The Unit of Analysis in Evidence Based Practices
|Monday, May 26, 2008|
|1:30 PM–2:20 PM |
|Area: EDC; Domain: Theory|
|CE Instructor: Susan Wilczynski, Ph.D.|
|Chair: Cathy L. Watkins (California State University, Stanislaus)|
|TIMOTHY A. SLOCUM (Utah State University), SUSAN WILCZYNSKI (National Autism Center)|
|Dr. Susan Wilczynski is the Executive Director of the National Autism Center. In her role as the Executive Director, she oversees the National Standards Project, updates public policy-makers about evidence-based practice related to educational and behavioral interventions, develops assessment clinics specializing in the evaluation of children and adolescents with Autism Spectrum Disorders, and establishes the parent education and professional training agenda of the National Autism Center.
Dr. Wilczynski has authored numerous articles on the treatment of Autism Spectrum Disorders. Prior to her position at the National Autism Center, she developed and directed an intensive early intervention program for children with Autism Spectrum Disorders at the Munroe-Meyer Institute. She has held academic appointments at the University of Southern Mississippi and the University of Nebraska Medical Center. Dr. Wilczynski holds a joint appointment with May Institute, where she serves as Vice President of Autism Services. She is an adjunct professor at the University of Nebraska Medical Center. Dr. Wilczynski is a licensed psychologist and a board certified behavior analyst.|
The movement for evidence based practices (EBP) in education, psychology, and other human services presents a tremendous opportunity for behavior analysts. This movement is attempting to do what behavior analysts have tried to do for so long to promote practices that are supported by specific evidence demonstrating effectiveness. However, substantial challenges must be overcome if EBP are to succeed in increasing the effectiveness of human services. Among these challenges is that of identifying units of practice that might be validated as evidence-based. Potential units of practice might be relatively micro (e.g., reinforcing correct responses) or relatively macro (e.g., Direct Instruction combined with Positive Behavioral Supports). In addition, units of practice might be separately validated for each context and population, or they might be validated across such variables. Thus, the EBP movement faces classic questions of generalizability of research findings. This paper will explore several approaches to these questions including (1) Skinners discussion of basic behavioral units, (2) experimental methodologists discussions of generality of research findings, and (3) systems of EBP in other fields. Suggestions for continuing the development of EBP will be derived from this discussion.
Assessment and Treatment of Idiosyncratic Response Relations in Children with Autism Spectrum Disorder
|Monday, May 26, 2008|
|2:30 PM–3:20 PM |
|Area: DDA; Domain: Applied Research|
|CE Instructor: Henry S. Roane, Ph.D.|
|Chair: Joel Eric Ringdahl (University of Iowa)|
|HENRY S. ROANE (University of Nebraska Medical Center, Munroe-Meyer Institute)|
|Dr. Henry S. Roane received his Ph.D. in 2000 from Louisiana State University in School Psychology with an emphasis on the assessment and treatment of behavior disorders in individuals with developmental disabilities under the supervision of Timothy Vollmer and Dorothea Lerman. He completed a pre-doctoral internship in pediatrics and psychology at the Kennedy Krieger Institute and the Johns Hopkins University School of Medicine in 1999 with Cathleen Piazza and Wayne Fisher. From there he served in various positions at the Marcus Institute. At present Dr. Roane is an Associate Professor at the University of Nebraska Medical Center and is the Director of the Severe Behavior Disorders program at the Center for Autism Spectrum Disorders at the Munroe-Meyer Institute in Omaha, Nebraska. He is a licensed psychologist in the State of Nebraska and is a Board-certified Behavior Analyst. He is an Associate Editor for the Journal of Applied Behavior Analysis, is on the Editorial Boards of the Journal of School Psychology, Research in Autism Spectrum Disorders, and Behavior Analysis in Practice, and is on the Board of Directors for the Behavior Analysis Certification Board and the Society for the Experimental Analysis of Behavior. His clinical and research interests focus on the treatment of severe destructive behavior problems in children and adolescents and the evaluation of reinforcement schedules in applied settings.|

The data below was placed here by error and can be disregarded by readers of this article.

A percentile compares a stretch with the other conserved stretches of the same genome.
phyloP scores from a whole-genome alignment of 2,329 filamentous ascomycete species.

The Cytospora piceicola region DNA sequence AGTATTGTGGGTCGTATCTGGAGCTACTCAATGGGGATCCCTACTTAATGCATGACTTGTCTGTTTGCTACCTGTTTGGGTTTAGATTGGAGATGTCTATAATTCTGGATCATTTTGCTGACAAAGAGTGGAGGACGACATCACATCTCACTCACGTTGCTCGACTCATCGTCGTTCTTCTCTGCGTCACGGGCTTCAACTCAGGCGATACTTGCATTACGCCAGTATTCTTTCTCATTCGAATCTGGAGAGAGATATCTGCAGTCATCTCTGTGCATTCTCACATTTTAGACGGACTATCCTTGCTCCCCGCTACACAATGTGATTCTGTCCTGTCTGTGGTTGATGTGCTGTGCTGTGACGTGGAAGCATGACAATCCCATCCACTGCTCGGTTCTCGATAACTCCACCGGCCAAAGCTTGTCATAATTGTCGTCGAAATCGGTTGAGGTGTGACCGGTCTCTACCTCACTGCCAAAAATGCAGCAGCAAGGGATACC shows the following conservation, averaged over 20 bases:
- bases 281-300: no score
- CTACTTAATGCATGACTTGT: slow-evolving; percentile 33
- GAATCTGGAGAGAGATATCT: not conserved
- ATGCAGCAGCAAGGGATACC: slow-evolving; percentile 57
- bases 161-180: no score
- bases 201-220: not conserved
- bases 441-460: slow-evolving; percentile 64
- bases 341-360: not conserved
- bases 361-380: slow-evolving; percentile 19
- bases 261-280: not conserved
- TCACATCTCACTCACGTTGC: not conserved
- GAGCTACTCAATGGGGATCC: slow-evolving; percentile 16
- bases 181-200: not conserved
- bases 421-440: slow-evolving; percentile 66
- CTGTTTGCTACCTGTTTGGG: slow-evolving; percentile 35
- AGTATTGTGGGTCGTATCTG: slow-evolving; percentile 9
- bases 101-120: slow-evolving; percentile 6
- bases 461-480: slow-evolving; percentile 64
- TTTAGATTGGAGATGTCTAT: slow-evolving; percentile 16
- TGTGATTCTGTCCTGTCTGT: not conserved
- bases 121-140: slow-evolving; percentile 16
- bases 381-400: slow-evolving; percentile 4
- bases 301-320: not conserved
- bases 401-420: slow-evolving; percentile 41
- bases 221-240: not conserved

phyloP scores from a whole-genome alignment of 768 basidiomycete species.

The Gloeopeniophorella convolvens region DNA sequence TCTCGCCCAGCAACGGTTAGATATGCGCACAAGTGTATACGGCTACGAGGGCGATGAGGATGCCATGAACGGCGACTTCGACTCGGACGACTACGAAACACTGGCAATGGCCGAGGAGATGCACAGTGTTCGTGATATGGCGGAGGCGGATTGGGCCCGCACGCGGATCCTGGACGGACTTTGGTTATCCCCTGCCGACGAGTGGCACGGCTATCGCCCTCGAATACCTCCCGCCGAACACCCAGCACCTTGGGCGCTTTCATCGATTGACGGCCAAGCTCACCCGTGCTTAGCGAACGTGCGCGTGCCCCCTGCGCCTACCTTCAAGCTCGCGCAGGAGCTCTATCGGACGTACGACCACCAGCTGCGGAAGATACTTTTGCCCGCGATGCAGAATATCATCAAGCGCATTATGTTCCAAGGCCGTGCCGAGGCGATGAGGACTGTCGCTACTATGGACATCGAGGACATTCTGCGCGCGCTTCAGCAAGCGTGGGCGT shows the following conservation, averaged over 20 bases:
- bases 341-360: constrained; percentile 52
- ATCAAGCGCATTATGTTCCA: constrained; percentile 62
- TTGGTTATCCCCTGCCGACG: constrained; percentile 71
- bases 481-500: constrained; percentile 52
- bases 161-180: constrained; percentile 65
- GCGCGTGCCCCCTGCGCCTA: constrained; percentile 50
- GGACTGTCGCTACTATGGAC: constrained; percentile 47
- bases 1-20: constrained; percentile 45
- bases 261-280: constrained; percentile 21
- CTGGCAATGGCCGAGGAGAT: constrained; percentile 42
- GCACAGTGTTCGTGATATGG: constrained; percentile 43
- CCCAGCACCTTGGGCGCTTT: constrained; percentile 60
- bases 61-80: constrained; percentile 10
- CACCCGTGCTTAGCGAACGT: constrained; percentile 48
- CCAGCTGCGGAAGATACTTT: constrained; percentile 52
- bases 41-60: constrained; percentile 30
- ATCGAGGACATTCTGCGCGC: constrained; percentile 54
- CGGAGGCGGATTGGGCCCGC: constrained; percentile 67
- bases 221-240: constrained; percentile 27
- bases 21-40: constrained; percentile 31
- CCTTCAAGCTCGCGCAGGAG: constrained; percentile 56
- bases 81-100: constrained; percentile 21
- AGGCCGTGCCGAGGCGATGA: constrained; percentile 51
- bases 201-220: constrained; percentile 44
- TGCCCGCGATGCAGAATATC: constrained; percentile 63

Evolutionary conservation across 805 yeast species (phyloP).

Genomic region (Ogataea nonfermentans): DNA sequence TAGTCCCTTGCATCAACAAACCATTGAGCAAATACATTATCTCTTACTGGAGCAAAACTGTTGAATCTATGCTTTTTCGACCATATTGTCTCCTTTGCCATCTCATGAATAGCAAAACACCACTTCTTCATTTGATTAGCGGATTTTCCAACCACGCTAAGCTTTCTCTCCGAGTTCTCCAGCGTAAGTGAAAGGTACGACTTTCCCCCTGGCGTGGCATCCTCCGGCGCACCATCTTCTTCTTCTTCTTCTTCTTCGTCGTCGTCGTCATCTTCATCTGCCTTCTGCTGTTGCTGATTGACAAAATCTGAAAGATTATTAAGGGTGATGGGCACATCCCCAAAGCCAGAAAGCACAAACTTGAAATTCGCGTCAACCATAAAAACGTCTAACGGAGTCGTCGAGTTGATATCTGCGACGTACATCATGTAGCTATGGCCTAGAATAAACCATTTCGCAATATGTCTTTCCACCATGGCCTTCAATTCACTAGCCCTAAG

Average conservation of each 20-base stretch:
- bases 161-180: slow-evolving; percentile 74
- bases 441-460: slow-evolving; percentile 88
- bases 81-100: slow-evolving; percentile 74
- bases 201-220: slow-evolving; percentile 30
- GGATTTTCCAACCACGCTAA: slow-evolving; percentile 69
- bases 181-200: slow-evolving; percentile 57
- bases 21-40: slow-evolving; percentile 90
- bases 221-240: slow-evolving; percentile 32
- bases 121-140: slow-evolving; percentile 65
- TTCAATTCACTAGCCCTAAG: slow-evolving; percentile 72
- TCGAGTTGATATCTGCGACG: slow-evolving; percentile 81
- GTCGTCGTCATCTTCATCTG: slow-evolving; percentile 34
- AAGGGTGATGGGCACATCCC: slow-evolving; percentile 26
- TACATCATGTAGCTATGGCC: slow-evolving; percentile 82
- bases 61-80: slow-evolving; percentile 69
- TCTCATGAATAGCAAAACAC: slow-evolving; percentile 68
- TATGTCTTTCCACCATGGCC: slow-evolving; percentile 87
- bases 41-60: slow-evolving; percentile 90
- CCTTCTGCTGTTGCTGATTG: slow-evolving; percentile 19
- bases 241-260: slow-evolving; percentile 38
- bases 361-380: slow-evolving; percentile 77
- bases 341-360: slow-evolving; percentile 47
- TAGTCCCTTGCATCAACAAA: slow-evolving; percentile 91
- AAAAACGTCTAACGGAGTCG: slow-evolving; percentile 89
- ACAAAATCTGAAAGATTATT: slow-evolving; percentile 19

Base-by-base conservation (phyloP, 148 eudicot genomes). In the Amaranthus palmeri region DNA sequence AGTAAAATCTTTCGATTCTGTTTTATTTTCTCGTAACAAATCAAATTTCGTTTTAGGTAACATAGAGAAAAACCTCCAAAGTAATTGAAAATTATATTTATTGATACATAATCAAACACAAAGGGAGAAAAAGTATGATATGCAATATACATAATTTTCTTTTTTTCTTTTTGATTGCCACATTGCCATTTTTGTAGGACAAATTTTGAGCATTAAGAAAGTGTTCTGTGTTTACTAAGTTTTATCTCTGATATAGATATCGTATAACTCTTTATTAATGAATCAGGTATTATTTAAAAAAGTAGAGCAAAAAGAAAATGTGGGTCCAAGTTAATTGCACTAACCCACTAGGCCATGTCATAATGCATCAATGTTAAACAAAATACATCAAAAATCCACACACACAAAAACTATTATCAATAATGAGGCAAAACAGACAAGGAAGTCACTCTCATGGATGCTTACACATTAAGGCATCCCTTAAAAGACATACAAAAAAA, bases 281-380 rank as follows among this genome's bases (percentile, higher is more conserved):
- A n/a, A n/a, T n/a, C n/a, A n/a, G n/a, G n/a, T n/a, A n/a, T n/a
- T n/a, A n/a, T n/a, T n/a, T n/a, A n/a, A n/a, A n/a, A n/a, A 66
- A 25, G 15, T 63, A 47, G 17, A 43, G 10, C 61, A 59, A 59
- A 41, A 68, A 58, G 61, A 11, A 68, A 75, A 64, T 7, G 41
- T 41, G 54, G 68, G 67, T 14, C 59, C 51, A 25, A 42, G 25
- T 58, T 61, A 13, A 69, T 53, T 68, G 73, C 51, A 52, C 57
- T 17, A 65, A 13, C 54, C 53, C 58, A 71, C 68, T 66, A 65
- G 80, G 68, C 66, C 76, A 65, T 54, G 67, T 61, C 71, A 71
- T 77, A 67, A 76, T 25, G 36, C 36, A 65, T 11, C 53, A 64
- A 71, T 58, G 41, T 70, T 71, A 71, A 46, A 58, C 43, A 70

Autism is a neurological disorder characterized by several core symptoms (e.g., social withdrawal, repetitive behavior). Many individuals with autism also display associated destructive behavior (e.g., self-injury, aggression). Functional analysis has emerged as the primary method of assessing those variables that maintain destructive behavior (e.g., positive reinforcement, negative reinforcement). However, among some individuals with autism, functional analysis outcomes are sometimes ambiguous. This presentation will describe several cases in which initial functional analyses did not identify the maintaining reinforcement contingency for destructive behavior. For all cases, descriptive observations yielded information that led to the identification of an idiosyncratic maintaining reinforcement contingency. Specifically, destructive behavior was maintained by contingent access to repetitive behavior. Following these assessments, treatments were developed in which the participants were taught an alternative method of accessing repetitive behavior. Finally, we developed alternate, more socially appropriate forms of repetitive behavior for each participant. The results of these cases will be discussed in relation to examining interactions between core symptoms of autism and the occurrence of destructive behavior.